Reviewing Editor

  1. Amy J Wagers, Harvard University, United States

Publication history

  1. Received: March 1, 2017
  2. Accepted: August 4, 2017
  3. Accepted Manuscript published: August 9, 2017 (version 1)
  4. Accepted Manuscript updated: August 24, 2017 (version 2)
  5. Version of Record published: September 7, 2017 (version 3)

Copyright

© 2017, Ramirez-Martinez et al.

This article is distributed under the terms of the Creative Commons Attribution License permitting unrestricted use and redistribution provided that the original author and source are credited.

Metrics

  • 1,778
    Page views
  • 365
    Downloads
  • 19
    Citations

Article citation count generated by polling the highest count across the following sources: Crossref, Scopus, PubMed Central.

Download links

A two-part list of links to download the article, or parts of the article, in various formats.

Downloads (link to download the article as PDF)

Download citations (links to download the citations from this article in formats compatible with various reference manager tools)

Open citations (links to open the citations from this article in various online reference manager services)

Further reading

    1. Cell Biology
    2. Chromosomes and Gene Expression
    Asha Mary Joseph et al.
    Research Article

    Translesion synthesis (TLS) is a highly conserved mutagenic DNA lesion tolerance pathway, which employs specialized, low-fidelity DNA polymerases to synthesize across lesions. Current models suggest that activity of these polymerases is predominantly associated with ongoing replication, functioning either at or behind the replication fork. Here we provide evidence for DNA damage-dependent function of a specialized polymerase, DnaE2, in replication-independent conditions. We develop an assay to follow lesion repair in non-replicating Caulobacter and observe that components of the replication machinery localize on DNA in response to damage. These localizations persist in the absence of DnaE2 or if catalytic activity of this polymerase is mutated. Single-stranded DNA gaps for SSB binding and low-fidelity polymerase-mediated synthesis are generated by nucleotide excision repair, as replisome components fail to localize in the absence of NER. This mechanism of gap-filling facilitates cell cycle restoration when cells are released into replication-permissive conditions. Thus, such cross-talk (between activity of NER and specialized polymerases in subsequent gap-filling) helps preserve genome integrity and enhances survival in a replication-independent manner.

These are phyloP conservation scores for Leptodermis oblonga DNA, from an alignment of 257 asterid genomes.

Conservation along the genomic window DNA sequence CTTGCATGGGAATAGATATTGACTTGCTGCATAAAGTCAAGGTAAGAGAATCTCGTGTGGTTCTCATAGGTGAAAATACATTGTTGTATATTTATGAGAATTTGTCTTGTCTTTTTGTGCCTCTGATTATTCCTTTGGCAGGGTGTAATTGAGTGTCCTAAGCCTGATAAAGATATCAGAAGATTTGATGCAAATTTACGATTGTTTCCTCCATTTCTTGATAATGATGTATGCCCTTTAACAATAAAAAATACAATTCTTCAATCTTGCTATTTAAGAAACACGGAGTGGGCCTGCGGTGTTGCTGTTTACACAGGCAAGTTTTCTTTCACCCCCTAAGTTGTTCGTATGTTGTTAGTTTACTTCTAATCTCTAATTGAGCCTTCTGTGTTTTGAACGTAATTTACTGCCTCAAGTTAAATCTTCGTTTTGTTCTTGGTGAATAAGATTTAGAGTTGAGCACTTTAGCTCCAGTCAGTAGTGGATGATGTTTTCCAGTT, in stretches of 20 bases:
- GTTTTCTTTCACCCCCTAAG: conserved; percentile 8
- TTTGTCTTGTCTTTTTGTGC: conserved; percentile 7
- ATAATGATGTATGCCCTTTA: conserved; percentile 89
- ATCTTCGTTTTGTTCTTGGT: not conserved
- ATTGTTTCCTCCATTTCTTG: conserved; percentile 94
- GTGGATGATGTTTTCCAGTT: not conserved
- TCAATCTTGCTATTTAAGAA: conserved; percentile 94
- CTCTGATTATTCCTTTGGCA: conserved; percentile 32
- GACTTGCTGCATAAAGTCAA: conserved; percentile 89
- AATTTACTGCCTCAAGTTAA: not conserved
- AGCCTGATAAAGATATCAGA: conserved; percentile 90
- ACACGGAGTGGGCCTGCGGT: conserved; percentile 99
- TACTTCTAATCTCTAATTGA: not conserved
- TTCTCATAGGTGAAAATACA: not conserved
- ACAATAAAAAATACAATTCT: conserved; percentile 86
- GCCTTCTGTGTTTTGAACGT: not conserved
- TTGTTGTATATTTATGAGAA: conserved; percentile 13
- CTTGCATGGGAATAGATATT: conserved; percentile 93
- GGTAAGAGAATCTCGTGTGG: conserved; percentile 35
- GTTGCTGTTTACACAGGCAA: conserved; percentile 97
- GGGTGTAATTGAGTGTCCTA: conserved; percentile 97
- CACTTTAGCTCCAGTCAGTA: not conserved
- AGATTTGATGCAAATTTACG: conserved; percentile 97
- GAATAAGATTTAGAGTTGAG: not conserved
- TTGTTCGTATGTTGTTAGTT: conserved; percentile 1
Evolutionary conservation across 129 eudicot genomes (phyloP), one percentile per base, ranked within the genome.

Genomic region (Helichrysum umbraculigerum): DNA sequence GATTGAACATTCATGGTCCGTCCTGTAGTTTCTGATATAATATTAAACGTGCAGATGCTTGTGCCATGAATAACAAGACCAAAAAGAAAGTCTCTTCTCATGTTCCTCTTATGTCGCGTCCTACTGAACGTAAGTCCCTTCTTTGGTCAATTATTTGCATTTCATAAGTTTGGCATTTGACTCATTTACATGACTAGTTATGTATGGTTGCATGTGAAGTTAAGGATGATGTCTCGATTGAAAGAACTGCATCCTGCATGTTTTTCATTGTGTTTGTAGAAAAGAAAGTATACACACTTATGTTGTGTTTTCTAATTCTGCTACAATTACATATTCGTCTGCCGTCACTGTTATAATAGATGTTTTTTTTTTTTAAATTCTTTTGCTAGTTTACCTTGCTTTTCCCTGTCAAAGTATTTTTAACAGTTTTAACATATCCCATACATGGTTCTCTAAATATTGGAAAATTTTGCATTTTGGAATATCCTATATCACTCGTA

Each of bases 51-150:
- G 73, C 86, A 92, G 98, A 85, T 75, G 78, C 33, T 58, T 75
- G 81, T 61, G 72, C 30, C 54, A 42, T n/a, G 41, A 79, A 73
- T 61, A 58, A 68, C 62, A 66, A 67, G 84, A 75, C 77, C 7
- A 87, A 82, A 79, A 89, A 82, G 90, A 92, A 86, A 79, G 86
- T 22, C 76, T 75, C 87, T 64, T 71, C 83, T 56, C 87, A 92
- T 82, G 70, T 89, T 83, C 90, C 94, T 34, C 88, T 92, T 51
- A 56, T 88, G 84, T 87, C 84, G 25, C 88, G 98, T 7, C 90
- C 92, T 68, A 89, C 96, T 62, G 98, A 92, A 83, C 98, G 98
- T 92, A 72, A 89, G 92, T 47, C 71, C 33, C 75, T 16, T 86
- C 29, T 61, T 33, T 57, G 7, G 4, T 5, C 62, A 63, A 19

1. Cell Biology
    2. Chromosomes and Gene Expression
    Marzia Munafò et al.
    Research Article

    The Nuclear Pore Complex (NPC) is the principal gateway between nucleus and cytoplasm that enables exchange of macromolecular cargo. Composed of multiple copies of ~30 different nucleoporins (Nups), the NPC acts as a selective portal, interacting with factors which individually license passage of specific cargo classes. Here we show that two Nups of the inner channel, Nup54 and Nup58, are essential for transposon silencing via the PIWI-interacting RNA (piRNA) pathway in the Drosophila ovary. In ovarian follicle cells, loss of Nup54 and Nup58 results in compromised piRNA biogenesis exclusively from the flamenco locus, whereas knockdowns of other NPC subunits have widespread consequences. This provides evidence that some nucleoporins can acquire specialised roles in tissue-specific contexts. Our findings consolidate the idea that the NPC has functions beyond simply constituting a barrier to nuclear/cytoplasmic exchange, as genomic loci subjected to strong selective pressure can exploit NPC subunits to facilitate their expression.